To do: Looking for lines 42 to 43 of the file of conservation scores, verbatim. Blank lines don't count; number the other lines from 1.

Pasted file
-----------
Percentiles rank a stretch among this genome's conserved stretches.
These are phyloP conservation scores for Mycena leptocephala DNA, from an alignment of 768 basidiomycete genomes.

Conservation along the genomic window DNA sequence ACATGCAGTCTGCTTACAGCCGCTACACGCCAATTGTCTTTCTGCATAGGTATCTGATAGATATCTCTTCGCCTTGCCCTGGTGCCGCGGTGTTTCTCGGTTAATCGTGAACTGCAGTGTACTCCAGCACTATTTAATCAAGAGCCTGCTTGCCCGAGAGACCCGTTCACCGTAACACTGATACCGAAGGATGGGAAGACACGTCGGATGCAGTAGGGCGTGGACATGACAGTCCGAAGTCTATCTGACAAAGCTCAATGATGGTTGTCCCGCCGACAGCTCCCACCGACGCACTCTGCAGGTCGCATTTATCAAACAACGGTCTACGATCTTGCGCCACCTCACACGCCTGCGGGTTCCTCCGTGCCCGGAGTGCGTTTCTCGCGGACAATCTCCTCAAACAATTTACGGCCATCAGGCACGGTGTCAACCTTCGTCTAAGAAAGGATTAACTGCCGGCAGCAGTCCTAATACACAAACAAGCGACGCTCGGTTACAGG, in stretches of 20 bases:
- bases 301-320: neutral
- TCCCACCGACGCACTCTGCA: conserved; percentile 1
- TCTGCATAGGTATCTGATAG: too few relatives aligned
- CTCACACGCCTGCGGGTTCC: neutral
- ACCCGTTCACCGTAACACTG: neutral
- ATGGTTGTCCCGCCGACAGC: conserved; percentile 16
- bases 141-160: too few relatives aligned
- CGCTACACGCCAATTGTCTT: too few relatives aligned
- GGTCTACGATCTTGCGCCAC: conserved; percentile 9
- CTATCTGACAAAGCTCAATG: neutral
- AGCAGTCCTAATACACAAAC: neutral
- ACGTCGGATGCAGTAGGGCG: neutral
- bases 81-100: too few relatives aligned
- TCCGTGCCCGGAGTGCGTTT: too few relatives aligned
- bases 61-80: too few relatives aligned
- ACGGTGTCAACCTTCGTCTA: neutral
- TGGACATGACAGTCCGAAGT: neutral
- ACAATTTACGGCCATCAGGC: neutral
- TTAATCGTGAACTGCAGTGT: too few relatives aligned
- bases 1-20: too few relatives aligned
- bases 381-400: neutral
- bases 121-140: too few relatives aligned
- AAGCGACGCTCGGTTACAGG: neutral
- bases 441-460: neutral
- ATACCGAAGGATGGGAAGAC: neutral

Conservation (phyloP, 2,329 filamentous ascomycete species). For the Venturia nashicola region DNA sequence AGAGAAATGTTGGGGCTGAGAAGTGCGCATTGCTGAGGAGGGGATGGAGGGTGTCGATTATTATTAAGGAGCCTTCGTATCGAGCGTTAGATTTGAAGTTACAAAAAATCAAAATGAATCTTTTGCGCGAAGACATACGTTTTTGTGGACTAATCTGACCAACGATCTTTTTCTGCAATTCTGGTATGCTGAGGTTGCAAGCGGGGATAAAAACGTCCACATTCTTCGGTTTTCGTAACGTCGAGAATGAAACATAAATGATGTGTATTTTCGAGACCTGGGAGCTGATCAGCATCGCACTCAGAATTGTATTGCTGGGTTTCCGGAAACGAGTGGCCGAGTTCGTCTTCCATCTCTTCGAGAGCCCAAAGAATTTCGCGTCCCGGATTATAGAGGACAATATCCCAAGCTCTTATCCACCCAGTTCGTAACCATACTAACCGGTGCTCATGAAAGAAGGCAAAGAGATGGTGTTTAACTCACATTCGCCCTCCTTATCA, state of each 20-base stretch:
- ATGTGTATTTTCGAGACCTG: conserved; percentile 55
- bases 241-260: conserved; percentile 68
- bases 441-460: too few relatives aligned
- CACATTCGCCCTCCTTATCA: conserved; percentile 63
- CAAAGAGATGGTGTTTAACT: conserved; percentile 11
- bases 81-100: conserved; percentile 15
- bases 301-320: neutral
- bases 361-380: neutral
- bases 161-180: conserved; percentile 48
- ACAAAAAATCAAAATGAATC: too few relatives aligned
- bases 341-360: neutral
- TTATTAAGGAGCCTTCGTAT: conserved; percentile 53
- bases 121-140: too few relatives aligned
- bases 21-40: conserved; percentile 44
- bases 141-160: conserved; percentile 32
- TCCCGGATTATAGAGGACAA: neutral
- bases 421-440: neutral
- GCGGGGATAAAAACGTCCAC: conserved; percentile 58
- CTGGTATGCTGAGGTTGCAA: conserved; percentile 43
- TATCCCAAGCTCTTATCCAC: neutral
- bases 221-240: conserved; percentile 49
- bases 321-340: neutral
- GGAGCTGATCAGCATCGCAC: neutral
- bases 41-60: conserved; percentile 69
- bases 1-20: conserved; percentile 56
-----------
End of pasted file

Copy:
- bases 121-140: too few relatives aligned
- bases 21-40: conserved; percentile 44